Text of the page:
In bias test, shades of gray

Tags: racial bias, houses, passive sentence, The Government, Hundreds, The police, Philip Tetlock, Anthony Greenwald, psychologists, computer test, psychologist, Implicit Association Test, unconscious bias, The doctors
Content: JURNALISM, AVANSATI, ANUL 3, 5 DEC 2008 I. READING, TRANSLATING, SPEAKING In Bias* Test, Shades of Gray By JOHN TIERNEY Published: November 17, 2008 Last year, a team of researchers at Harvard made headlines* with an experiment testing unconscious bias at hospitals. Doctors were shown the picture of a 50-year-old man -- sometimes black, sometimes white -- and asked how they would treat him if he arrived at the emergency room with chest pains indicating a possible heart attack. Then the doctors took a computer test* intended to reveal unconscious racial bias. The doctors who scored higher on the bias test were less likely than the other doctors to give clot-busting* drugs to the black patients, according to the researchers, who suggested addressing the problem by encouraging doctors to test themselves for unconscious bias. The results were hailed* by other psychologists as some of the strongest evidence that unconscious bias leads to harmful discrimination. But then two other researchers, Neal Dawson and Hal Arkes, pointed out a curious pattern* in the data. Even though most of the doctors registered some antiblack bias, as defined by the researchers, on the whole* doctors ended up prescribing the clotbusting drugs to blacks just as often as to whites. The doctors scoring low on bias had a pronounced preference for giving the drugs to blacks, while high-scoring doctors had a relatively small preference for giving the drugs to whites -- meaning that the more "biased" doctors actually treated blacks and whites more equally. Does this result really prove dangerous bias in the emergency room? Or, as critics suggest, does it illustrate problems with the way researchers have been using splitsecond* reactions on a computer test to diagnose an epidemic of racial bias? In a series of scathing* critiques, some psychologists have argued that this computerized tool, the Implicit Association Test, or I.A.T., has methodological problems and uses arbitrary classifications of bias. If Barack Obama's victory seemed surprising, these critics say, it's partly because Social Scientists helped create the false impression that three-quarters of whites are unconsciously biased against blacks. The I.A.T., which has been taken by millions of people on an academic Web site, measures respondents' reaction times as they follow instructions to associate words like "joy" or "awful" with either blacks or whites. It generally takes whites longer to associate positive words with blacks than with whites, although some do show no bias. (To meet one of these exceptional cases, go to TierneyLab, at nytimes.com/tierneylab.) The test is widely used in research, and some critics acknowledge that it's a useful tool for detecting unconscious attitudes and studying cognitive processes. But they say it's misleading for I.A.T. researchers to give individuals ratings like "slight," "moderate" or "strong" -- and advice on dealing with their bias -- when there isn't even that much consistency in the same person's scores if the test is taken again. 1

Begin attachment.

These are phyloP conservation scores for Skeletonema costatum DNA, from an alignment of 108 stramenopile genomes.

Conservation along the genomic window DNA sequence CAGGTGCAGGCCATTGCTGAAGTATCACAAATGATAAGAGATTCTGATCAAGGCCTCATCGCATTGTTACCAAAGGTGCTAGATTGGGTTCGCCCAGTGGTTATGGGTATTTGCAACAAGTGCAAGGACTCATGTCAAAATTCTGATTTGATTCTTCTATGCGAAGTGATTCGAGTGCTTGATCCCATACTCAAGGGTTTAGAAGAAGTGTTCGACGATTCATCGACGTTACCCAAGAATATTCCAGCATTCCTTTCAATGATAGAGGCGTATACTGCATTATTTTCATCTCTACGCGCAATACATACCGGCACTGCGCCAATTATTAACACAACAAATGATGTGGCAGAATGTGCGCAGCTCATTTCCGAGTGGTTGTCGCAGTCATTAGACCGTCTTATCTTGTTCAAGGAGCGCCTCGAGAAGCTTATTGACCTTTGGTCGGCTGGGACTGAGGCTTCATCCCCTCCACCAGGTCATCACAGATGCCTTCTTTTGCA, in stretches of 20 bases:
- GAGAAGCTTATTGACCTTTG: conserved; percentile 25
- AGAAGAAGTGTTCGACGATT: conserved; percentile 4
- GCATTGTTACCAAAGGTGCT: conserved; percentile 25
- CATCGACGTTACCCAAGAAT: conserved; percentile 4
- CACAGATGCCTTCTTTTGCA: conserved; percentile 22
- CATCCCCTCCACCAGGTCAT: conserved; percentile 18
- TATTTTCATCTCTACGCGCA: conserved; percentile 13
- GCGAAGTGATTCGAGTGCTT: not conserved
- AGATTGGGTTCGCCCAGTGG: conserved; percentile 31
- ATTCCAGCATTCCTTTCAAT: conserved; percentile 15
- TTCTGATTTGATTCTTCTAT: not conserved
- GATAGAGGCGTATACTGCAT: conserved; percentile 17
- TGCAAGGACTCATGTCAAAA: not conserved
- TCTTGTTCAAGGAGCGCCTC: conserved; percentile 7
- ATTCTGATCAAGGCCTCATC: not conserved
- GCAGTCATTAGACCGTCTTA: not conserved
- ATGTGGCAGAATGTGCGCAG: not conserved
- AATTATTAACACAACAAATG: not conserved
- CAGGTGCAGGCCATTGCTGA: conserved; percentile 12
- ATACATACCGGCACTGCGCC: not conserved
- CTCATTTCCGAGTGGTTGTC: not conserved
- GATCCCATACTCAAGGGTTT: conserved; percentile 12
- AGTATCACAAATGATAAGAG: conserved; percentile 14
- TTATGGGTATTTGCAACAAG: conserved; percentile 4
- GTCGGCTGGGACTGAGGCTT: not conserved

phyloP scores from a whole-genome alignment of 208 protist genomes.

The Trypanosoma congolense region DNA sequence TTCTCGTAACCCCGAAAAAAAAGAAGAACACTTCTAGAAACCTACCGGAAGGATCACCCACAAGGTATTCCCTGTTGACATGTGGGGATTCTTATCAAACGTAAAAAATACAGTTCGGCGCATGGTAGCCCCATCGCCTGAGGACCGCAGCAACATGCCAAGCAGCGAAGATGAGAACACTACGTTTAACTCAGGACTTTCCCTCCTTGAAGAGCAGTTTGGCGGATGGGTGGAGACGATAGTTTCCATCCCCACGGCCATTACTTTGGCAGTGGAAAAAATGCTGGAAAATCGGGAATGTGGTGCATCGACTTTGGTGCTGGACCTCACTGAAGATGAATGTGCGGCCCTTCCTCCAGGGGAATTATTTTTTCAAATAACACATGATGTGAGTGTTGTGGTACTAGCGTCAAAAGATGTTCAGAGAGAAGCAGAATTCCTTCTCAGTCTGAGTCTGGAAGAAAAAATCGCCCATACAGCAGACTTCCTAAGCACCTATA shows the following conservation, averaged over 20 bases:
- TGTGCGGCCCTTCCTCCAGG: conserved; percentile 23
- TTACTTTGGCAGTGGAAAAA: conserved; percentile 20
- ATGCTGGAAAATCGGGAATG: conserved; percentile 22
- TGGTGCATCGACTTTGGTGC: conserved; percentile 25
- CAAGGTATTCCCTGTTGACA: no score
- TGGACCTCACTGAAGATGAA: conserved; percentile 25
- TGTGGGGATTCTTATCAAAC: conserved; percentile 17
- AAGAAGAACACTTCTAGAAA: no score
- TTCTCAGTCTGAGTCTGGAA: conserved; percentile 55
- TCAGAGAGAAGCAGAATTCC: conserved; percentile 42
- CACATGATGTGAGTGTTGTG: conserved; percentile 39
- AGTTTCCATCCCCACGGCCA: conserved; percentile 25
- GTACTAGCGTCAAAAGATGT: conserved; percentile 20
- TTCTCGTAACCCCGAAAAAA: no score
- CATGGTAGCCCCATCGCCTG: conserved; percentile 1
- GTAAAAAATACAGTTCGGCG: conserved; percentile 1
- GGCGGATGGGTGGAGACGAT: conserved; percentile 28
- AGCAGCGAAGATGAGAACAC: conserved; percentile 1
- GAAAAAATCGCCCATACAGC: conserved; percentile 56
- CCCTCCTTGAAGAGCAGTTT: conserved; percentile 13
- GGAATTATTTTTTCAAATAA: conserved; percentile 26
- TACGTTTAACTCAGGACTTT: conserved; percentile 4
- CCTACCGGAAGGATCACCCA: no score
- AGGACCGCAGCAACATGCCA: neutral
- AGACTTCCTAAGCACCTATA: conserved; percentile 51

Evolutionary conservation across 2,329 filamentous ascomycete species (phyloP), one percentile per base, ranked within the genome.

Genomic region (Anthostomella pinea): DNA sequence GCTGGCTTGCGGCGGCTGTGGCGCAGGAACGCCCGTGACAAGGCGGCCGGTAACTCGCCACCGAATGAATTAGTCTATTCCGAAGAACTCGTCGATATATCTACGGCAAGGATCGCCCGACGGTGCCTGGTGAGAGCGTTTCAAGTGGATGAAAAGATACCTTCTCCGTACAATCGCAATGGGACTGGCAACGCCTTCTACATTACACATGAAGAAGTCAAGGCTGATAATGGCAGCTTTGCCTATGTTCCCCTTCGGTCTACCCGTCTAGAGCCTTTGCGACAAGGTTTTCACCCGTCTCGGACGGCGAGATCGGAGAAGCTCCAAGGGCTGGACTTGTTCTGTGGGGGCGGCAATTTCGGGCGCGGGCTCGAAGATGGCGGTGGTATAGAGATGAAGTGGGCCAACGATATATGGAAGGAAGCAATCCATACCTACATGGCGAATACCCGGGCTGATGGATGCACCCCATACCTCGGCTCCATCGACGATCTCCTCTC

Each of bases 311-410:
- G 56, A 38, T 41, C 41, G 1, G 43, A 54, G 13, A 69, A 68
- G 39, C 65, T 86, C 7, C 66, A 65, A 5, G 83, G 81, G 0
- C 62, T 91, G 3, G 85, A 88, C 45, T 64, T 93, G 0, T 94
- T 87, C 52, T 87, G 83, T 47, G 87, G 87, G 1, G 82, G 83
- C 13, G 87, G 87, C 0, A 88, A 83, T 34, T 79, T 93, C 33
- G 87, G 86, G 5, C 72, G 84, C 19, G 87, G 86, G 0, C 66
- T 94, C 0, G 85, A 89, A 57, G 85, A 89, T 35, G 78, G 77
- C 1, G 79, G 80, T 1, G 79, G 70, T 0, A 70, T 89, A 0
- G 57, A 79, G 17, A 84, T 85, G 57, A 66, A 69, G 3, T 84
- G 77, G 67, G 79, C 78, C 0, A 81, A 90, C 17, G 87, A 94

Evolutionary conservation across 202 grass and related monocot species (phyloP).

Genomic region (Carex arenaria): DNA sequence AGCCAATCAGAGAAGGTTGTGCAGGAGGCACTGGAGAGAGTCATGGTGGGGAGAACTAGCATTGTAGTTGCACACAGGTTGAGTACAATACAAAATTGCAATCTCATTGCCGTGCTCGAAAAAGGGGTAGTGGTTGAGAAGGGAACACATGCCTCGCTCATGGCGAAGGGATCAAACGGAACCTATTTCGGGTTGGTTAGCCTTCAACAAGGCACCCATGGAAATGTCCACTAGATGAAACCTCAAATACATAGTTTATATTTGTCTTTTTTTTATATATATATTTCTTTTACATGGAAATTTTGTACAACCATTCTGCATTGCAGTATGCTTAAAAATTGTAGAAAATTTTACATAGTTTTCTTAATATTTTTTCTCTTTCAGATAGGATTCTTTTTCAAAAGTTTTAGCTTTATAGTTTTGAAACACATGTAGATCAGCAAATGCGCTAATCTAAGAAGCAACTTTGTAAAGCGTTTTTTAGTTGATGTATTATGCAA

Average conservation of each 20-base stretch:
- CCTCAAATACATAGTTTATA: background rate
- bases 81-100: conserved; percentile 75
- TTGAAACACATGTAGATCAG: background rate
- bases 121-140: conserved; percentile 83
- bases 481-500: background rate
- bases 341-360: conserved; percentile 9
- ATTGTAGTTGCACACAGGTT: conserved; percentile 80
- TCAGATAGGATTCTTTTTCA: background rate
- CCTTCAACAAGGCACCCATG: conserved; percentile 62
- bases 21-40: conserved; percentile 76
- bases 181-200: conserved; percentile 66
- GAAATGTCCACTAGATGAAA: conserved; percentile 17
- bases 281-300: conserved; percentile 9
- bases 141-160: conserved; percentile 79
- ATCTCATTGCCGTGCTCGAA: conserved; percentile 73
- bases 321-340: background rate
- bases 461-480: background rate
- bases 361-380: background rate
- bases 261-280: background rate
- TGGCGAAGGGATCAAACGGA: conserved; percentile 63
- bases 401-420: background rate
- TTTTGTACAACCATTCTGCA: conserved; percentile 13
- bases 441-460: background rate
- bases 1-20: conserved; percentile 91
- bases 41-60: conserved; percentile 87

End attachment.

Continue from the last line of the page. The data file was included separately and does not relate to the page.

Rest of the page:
"One can decrease racial bias scores on the I.A.T. by simply exposing people to pictures of African-Americans enjoying a picnic," says Hart Blanton, a psychologist at Texas A&M. "Yet respondents who take this test on the Web are given feedback suggesting that some enduring* quality is being assessed*." He says that even the scoring system itself has been changed arbitrarily in recent years. "People receiving feedback about their `strong' racial biases," Dr. Blanton says, "are encouraged in sensitivity* workshops to confront these tendencies as some ugly reality that has meaning in their daily lives. But unbeknownst* to respondents who take this test, the labels* given to them were chosen by a small group of people who simply looked at a distribution* of test scores and decided what terms seemed about right. This is not how science is done." Two of the leading I.A.T. researchers, Anthony Greenwald of the University of Washington and Mahzarin Banaji of Harvard, say that some of the past criticism about their Measurement Techniques has been useful. But they dismiss most of the current objections as moot* because the I.A.T.'s validity has been confirmed repeatedly. In a new a meta-analysis of more than 100 studies, Dr. Greenwald, Dr. Banaji and fellow psychologists conclude that scores on I.A.T. reliably* predict people's behavior and attitudes, and that the test is a better predictor of interracial behavior than selfdescription. Their critics reach a different conclusion after reanalyzing the data in some of those studies, which they say are inconsistent and sometimes demonstrate the reverse of what has been reported. They have suggested addressing the scientific dispute over bias -- and the researchers' arguments about the legal implications for affirmative-action policies -- by having the two sides join in an "adversarial collaboration." One critic, Philip Tetlock, a psychologist at the University of California, Berkeley, said he had found prominent research groups and scholars willing to mediate joint experiments. But so far nothing has happened -- and each side blames the other. Dr. Greenwald says he tried proposing a joint experiment to Dr. Tetlock only to have it rejected. Dr. Tetlock says that he tried a counterproposal and offered to work out a compromise, but that the I.A.T. researchers had refused two invitations to sit down with Independent Mediators. After all the mutual invective in the I.A.T. debate, maybe it's unrealistic to expect the two sides to collaborate. But these social scientists are supposed to be experts in overcoming bias and promoting social harmony. If they can't figure out how to get along with their own colleagues, how seriously should we take their advice for everyone else? Bias[ bais] = tendinta, inclina Make headlines [meik hedlains] = to be in the headlines = a fi in centrul atentiei Take a test [teik test] = a da un test Clot-busting [klot- bsti] = distrugere (bust) a cheagurilor (clot) Hail [heil] = a saluta Pattern[ pжtn] = model, tipar On the whole [on р houl] = per total Split-second [split seknd] = fractiune de secunda Scathing [skeiрi] = nimicitor, usturator, distrugator Enduring [indjuri] = trainic, de durata Assess [ses] = a evalua Sensitivity [ sensitiviti]= sensibilitate 2